October / November 1976.
From “Pharmaceuticals and Brains”: From time immemorial, medicine has been used to restore mental health or to discover the brain. It was said that the American physician Polydama, on his way home from Troy, offered Menelaus and Helen “a cure for grief and anger, a cure for despair.” There are many types of dementia today. Some have changed the course of medical practice. Others have changed the fabric of our society. Many people have more action and fewer side effects than ever before. The development of such drugs has paralleled our growing knowledge of how drugs work at the molecular level to change behavior. In this regard, the most fruitful research approach involves the study of how nerve cells interact with other cells in the body, and how different drugs can alter this interaction.
May / June 1987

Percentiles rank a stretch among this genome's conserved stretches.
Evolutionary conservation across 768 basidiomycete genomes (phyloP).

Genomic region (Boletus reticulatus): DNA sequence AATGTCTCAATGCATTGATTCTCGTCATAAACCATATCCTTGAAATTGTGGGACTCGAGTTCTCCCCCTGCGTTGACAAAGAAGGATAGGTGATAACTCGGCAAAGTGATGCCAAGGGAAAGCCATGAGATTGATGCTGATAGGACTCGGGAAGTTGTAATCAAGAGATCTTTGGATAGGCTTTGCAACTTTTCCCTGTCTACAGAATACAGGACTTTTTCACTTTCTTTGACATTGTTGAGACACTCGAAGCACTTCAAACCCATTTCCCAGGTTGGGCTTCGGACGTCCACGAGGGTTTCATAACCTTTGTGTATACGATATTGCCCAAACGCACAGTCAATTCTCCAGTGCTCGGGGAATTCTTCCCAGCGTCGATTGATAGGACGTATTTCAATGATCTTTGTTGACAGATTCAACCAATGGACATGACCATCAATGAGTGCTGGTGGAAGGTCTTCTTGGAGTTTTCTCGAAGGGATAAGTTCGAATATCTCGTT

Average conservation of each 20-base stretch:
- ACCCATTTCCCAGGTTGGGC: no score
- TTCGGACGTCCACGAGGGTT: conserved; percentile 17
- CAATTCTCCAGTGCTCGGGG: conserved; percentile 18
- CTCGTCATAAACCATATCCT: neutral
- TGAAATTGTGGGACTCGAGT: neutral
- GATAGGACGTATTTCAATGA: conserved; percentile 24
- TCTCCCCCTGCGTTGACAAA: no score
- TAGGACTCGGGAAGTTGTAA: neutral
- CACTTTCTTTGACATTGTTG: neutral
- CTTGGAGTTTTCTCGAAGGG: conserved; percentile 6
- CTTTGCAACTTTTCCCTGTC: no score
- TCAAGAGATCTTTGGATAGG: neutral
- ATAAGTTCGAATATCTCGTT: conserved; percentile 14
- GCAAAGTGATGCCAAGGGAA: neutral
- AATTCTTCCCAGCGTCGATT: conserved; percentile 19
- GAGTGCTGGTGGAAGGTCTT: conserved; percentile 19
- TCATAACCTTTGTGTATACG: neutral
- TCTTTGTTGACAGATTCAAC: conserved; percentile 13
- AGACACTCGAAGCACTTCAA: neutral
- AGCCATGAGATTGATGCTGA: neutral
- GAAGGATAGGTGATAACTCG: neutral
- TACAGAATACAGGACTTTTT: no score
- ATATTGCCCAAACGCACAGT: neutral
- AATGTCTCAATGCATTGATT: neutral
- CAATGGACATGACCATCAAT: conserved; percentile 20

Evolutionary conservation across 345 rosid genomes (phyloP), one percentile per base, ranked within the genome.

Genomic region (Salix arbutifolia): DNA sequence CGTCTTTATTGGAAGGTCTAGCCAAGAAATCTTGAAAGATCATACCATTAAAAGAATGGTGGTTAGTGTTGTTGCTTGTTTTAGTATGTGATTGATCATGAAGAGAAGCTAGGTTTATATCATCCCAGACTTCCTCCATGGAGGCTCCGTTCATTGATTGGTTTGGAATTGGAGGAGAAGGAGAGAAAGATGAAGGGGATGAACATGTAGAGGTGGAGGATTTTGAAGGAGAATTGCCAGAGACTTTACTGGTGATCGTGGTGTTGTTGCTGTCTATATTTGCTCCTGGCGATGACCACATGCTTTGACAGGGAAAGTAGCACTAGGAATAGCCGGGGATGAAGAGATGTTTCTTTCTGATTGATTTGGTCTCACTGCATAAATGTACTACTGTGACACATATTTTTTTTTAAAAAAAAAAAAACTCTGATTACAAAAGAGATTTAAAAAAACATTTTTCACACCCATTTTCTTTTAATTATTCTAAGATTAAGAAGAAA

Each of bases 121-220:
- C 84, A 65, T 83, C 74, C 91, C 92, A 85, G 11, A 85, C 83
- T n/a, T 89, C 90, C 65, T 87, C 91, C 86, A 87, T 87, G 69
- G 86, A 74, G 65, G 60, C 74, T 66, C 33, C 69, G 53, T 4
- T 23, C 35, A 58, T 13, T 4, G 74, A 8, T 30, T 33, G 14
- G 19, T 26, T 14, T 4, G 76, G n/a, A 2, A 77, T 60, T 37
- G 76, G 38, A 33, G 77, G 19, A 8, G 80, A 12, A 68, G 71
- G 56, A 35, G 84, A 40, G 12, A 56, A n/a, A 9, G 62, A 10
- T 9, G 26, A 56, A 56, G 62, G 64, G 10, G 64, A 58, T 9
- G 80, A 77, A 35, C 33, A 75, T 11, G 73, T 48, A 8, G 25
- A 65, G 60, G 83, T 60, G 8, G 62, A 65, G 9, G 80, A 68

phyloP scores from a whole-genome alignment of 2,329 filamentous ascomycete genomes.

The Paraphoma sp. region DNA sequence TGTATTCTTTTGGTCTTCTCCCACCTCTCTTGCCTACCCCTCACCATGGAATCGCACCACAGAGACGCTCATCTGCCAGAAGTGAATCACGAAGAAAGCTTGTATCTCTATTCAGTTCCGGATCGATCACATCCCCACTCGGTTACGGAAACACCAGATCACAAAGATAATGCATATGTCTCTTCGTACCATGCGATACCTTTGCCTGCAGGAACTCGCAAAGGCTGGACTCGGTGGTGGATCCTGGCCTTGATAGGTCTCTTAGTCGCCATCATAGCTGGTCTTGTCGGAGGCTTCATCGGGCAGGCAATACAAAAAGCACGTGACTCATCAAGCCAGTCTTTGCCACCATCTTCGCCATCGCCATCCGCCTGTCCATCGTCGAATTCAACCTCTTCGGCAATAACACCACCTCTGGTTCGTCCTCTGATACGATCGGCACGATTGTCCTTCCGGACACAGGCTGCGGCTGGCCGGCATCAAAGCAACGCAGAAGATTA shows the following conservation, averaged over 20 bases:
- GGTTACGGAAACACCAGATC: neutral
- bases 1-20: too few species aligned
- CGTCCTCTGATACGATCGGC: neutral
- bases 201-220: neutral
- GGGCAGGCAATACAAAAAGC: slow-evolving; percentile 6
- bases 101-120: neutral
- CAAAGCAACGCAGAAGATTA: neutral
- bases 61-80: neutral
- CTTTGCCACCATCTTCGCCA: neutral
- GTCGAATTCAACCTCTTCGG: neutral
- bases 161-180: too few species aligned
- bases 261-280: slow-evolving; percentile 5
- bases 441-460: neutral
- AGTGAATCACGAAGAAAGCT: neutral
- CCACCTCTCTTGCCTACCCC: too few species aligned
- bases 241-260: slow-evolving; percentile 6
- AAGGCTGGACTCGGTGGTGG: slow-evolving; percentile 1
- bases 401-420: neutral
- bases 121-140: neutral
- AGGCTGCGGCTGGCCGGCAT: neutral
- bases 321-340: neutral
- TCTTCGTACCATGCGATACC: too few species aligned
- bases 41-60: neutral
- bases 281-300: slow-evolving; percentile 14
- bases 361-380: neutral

“Designing Computers That We Think About”: Neuroscientists have found that the architecture of the brain is central to its work. Individual neurons are not conscious of themselves, but when they are connected to each other, they become quite intelligent. The problem is that no one knows how to do it. It’s not that neurons are fast: sending their electrochemical messages to other neurons is 100,000 times slower than a normal computer switch. But the lack of speed in our brains builds up in “weightwear”, as it is sometimes called. The brain contains between 10 billion and 1 trillion neurons, each of which can be connected to anywhere from 1,000 to 100,000. If this vast network of interconnected neurons forms a great collective conspiracy that we call our minds, perhaps a vast interconnected network of mechanical switches could form a machine that thinks.